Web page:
Authors: Ann Leary
For Devin, with love
irst of all, he’s a Joe.
Dad warned me about this. A different kind of dad might have said, upon first meeting his daughter’s fiancé, something along the lines of, “Seems like a nice enough fellow.” Or, “What does he do for work?” My dad chatted with us for a few moments that April morning in 1987 when we drove all the way up to the Cape to give him the happy news, then he pulled me aside to offer an urgent, intervention-minded critique. “He’s a Joe if I ever saw one,” he grumbled, squinting off at some indiscernible point down his dead-end, crushed-shell road. You could tell it pained him to have to say it. He stroked his thick nose with the crook of his finger in an effort to conceal his words.
“He’s a real Joe,” he emphasized again, wincing slightly, and just like most Neds are thoughtful and Jakes tend to be sly, Davids smart and Jacks funny, Joes, according to Dad, are a handful.
He’s a Joe and he’s a Leo, he’s part Italian and, if that weren’t enough, he’s starring in a television show. A Joe with his own show is a lethal combination. I see that now, of course, but back then, when I was still in the blinking, gushing, smitten stage of our relationship, I wasn’t alarmed or annoyed by Dad’s dire admonition, his superstitious “nameology,” as my brother Neil used to call it. I was thrilled.
He’s a Joe!
I told myself.
I’ve got myself a real Joe!
And he didn’t have a show then, and nobody but Dad gave a shit what his name was, and truth be told, I didn’t find him much of a handful at all until many years later, when he was almost out of my grasp.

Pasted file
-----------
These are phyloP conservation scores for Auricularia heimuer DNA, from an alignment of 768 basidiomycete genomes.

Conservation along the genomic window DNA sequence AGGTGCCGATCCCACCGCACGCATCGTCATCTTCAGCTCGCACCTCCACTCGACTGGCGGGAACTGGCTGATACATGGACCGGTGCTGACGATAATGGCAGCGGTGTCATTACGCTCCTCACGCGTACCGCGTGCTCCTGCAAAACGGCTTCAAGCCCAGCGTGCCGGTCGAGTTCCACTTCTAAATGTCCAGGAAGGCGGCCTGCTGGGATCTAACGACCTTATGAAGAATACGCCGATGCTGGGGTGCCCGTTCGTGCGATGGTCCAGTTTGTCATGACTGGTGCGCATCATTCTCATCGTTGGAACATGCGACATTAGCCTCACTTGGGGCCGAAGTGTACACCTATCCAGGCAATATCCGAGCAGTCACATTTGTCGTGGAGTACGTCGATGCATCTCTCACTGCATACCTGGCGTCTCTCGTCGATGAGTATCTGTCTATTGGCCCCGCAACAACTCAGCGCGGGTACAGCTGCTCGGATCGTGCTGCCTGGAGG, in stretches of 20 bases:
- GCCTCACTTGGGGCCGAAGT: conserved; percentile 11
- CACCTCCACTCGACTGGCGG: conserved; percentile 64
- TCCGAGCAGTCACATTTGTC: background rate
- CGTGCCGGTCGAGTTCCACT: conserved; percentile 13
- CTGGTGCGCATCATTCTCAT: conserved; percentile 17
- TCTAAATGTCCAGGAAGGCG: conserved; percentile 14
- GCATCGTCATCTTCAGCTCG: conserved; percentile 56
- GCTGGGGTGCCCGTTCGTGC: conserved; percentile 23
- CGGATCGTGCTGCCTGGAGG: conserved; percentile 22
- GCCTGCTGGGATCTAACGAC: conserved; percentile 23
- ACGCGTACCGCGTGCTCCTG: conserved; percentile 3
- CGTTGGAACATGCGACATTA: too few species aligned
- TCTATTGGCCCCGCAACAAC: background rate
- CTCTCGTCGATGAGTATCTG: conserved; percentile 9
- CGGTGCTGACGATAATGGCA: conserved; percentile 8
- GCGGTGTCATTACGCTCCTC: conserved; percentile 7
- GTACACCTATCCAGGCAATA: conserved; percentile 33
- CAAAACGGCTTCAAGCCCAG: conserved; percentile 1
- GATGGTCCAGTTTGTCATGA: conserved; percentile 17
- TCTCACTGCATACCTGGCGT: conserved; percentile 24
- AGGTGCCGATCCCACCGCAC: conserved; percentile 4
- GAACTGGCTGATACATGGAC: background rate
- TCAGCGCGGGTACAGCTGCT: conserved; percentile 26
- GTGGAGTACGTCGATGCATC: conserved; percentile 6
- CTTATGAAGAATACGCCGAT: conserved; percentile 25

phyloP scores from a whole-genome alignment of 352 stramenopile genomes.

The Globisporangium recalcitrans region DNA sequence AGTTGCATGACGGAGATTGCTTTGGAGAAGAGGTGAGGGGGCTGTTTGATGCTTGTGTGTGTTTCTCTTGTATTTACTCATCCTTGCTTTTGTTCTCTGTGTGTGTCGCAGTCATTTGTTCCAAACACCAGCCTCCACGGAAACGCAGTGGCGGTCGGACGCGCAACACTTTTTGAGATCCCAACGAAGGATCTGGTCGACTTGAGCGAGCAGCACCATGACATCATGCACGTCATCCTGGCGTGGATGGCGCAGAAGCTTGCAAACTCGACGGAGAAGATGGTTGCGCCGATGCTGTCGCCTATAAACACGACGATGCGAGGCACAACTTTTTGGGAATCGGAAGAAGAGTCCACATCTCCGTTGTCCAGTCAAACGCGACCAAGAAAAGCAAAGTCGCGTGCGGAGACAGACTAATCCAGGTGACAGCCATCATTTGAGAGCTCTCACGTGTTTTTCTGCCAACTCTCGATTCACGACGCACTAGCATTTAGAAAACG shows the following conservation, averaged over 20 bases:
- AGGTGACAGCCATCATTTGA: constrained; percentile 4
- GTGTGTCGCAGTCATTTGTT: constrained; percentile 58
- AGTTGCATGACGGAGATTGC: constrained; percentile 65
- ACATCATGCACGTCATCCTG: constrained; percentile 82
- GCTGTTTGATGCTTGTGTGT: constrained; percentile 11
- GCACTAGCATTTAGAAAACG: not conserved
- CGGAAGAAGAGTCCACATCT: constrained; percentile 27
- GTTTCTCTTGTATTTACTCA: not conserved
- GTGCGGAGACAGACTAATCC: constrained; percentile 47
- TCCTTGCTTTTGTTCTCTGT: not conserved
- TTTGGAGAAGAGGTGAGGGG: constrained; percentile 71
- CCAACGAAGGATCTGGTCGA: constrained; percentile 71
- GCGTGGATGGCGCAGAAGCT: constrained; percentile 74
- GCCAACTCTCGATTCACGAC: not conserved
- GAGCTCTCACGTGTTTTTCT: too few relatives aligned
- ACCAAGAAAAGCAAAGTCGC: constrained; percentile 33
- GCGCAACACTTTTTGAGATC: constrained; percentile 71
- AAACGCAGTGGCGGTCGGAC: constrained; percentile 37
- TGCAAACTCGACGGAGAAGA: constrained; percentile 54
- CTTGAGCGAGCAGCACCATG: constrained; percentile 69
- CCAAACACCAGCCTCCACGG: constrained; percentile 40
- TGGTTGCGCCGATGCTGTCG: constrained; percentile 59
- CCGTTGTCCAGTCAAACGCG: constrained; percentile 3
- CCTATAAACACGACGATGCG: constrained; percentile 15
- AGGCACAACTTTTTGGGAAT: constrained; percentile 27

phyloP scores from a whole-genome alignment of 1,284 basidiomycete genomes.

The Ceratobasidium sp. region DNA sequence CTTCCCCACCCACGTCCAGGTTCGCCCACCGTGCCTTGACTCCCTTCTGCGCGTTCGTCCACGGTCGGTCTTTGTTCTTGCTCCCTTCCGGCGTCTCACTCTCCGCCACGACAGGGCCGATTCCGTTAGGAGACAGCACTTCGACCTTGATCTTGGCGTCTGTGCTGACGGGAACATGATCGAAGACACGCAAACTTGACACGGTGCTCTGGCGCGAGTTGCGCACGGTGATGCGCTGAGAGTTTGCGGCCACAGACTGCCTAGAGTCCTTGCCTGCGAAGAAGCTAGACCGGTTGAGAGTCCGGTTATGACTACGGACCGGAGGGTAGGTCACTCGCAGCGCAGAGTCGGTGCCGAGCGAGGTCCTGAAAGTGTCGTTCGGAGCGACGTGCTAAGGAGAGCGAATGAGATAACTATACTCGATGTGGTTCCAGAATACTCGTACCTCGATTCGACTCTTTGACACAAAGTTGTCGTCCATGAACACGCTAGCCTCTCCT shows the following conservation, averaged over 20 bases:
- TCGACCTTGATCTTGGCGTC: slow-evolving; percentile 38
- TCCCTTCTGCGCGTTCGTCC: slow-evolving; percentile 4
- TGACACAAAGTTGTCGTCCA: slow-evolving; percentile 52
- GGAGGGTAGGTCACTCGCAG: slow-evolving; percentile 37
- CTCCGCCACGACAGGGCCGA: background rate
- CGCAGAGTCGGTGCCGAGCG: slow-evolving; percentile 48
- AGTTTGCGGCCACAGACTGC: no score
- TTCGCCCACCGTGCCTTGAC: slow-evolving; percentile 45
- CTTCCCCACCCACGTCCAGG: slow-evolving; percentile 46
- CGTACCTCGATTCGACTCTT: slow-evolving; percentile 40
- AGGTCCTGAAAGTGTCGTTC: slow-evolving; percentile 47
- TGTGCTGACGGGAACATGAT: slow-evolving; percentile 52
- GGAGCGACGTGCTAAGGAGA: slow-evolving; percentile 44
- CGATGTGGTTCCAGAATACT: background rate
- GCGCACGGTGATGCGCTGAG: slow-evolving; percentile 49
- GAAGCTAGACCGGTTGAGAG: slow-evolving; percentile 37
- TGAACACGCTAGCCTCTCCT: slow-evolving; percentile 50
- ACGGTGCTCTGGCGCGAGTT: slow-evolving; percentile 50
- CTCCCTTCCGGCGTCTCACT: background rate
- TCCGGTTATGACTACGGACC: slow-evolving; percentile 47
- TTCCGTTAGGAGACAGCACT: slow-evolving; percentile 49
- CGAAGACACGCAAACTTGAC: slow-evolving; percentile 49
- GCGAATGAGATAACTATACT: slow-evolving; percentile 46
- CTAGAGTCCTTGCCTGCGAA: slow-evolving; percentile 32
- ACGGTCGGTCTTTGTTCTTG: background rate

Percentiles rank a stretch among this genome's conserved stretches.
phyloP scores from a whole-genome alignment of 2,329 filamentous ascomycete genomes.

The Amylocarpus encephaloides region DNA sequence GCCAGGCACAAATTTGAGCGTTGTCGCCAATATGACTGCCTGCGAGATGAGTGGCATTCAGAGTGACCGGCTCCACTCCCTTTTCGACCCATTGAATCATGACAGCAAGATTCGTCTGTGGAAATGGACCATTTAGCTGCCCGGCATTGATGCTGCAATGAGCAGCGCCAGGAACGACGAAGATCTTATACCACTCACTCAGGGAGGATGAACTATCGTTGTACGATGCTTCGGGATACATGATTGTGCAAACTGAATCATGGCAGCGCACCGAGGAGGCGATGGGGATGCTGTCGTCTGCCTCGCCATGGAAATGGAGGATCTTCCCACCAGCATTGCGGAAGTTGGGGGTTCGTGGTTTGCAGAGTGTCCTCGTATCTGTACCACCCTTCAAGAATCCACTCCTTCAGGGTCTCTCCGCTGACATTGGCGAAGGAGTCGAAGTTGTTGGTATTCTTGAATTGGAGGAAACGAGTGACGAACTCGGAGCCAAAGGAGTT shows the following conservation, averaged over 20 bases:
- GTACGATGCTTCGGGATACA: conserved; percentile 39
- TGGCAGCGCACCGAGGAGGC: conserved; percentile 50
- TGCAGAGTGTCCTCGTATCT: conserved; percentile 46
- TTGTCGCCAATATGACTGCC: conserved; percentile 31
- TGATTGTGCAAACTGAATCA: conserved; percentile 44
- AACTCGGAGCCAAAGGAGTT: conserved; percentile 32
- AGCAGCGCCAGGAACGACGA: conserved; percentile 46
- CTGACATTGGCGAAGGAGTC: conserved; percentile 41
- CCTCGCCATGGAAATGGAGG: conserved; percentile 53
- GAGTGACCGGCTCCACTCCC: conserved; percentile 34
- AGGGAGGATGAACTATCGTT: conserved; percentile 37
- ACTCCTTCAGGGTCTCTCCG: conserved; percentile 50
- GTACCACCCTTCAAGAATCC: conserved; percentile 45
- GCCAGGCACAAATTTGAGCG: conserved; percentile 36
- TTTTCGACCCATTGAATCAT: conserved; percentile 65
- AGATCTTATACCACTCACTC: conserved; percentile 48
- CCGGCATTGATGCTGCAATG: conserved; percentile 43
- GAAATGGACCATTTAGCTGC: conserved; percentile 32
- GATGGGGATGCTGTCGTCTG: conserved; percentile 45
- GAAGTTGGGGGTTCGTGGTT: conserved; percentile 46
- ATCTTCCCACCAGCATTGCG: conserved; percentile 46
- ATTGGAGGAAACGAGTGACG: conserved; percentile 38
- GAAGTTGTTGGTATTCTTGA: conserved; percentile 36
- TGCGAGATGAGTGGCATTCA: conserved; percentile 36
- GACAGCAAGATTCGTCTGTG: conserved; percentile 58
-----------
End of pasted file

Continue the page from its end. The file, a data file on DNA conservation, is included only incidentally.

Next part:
Now Dad has more or less lost touch with reality. He lives at the VA hospital in Bedford, Mass. He’s got Alzheimer’s with a little wet brain thrown in. But even though he usually forgets who the kids and I are, he always remembers Joe.
“Joe Ferraro,” he says when he catches a glimpse of him on the TV at the VA home, where he’s known to his nurses not as Ralph Manning, but as Joseph Ferraro’s father-in-law.
“A real Joe, the son of a bitch,” my father says. And he knows one when he sees one.
The two words rose above the restaurant din from one of the tables behind me, rose up and out of the dull white drone of late-night chatter and the chink of fork upon china and the distant half-drowned tracks of a forgotten Hindi-jazz CD. Had they been any other two words, they might have become part of the ambient clamor that surrounds each table at Pastis like a protective garment, allowing its occupants to speak of love or desire or deals or just to leisurely gossip, as Karen Metzger and I had been doing for the past five minutes. It was Wednesday night at Pastis, we were celebrating Joe’s Golden Globe nomination with the Metzgers, and the guys had gone outside for a smoke.
“This is amazing, Julia, you have to try it,” Karen said. She was hacking away at a mound of hard hazelnut ice cream. “Here. Try it,” she said, tapping the plate with the tip of her spoon. Then she carved out one more little bite for herself.
“I just saw him, he’s standing outside smoking. Right outside the door.” It was the same man’s voice behind me, eager and disbelieving.
“I know. We saw that guy, but we don’t think it’s him. He looks too small.” This was a girl. A tipsy girl. And young, that was clear. She divided the word
into two syllables and then dropped the second syllable an octave, just the way my daughter, Ruby, and her friends did when they spoke to one another.
“Everybody looks smaller in real life,” said the guy. “Ever seen Tom Cruise? Guy’s a dwarf. Ever seen Al Pacino, Sean Penn? Pygmies!”
I shot Karen a look of startled amusement but she hadn’t heard him. She was shaving tawny ice-cream crescents onto her spoon and reexamining, in a tone that was rising with shrill indignation, the “perfect storm” that had swept her husband Brian’s just-released film to the bottom of the box-office charts, where it clung, battered by reviewers, looking for a dignified and timely route to next season’s DVD releases.